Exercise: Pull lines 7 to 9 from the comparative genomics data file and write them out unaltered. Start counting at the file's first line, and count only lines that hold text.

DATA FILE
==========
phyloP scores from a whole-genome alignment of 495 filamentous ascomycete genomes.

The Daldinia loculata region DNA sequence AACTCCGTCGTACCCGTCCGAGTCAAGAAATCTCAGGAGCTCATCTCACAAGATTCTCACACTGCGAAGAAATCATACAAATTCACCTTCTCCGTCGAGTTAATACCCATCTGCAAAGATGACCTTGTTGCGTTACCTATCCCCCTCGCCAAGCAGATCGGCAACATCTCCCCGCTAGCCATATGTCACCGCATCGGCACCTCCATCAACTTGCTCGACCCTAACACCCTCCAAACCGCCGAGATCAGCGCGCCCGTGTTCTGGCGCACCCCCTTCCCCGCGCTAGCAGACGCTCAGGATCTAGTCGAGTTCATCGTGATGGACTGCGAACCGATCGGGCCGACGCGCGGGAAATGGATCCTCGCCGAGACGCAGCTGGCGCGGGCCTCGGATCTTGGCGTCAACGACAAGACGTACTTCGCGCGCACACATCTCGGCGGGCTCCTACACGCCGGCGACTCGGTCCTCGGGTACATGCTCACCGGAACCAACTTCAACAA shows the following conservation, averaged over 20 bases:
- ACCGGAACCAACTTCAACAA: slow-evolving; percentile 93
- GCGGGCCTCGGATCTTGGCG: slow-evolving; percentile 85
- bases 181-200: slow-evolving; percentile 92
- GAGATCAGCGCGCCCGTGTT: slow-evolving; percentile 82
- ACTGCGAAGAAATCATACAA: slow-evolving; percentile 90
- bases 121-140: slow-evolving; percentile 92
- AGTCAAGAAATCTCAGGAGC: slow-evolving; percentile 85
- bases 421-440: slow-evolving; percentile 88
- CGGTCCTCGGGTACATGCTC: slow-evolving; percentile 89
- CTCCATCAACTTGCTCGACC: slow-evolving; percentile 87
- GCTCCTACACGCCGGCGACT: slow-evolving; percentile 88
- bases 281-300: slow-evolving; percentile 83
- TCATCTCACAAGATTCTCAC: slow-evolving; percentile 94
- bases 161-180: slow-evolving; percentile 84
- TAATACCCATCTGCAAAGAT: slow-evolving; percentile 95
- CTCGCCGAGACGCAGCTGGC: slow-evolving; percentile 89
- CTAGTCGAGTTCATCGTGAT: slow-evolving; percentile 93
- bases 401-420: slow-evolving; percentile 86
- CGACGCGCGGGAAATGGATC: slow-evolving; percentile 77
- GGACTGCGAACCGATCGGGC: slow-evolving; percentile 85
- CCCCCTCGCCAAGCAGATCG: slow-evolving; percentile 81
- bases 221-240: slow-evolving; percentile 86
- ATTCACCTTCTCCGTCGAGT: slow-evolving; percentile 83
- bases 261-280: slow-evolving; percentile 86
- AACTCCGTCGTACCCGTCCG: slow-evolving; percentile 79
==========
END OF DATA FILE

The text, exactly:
- ACTGCGAAGAAATCATACAA: slow-evolving; percentile 90
- bases 121-140: slow-evolving; percentile 92
- AGTCAAGAAATCTCAGGAGC: slow-evolving; percentile 85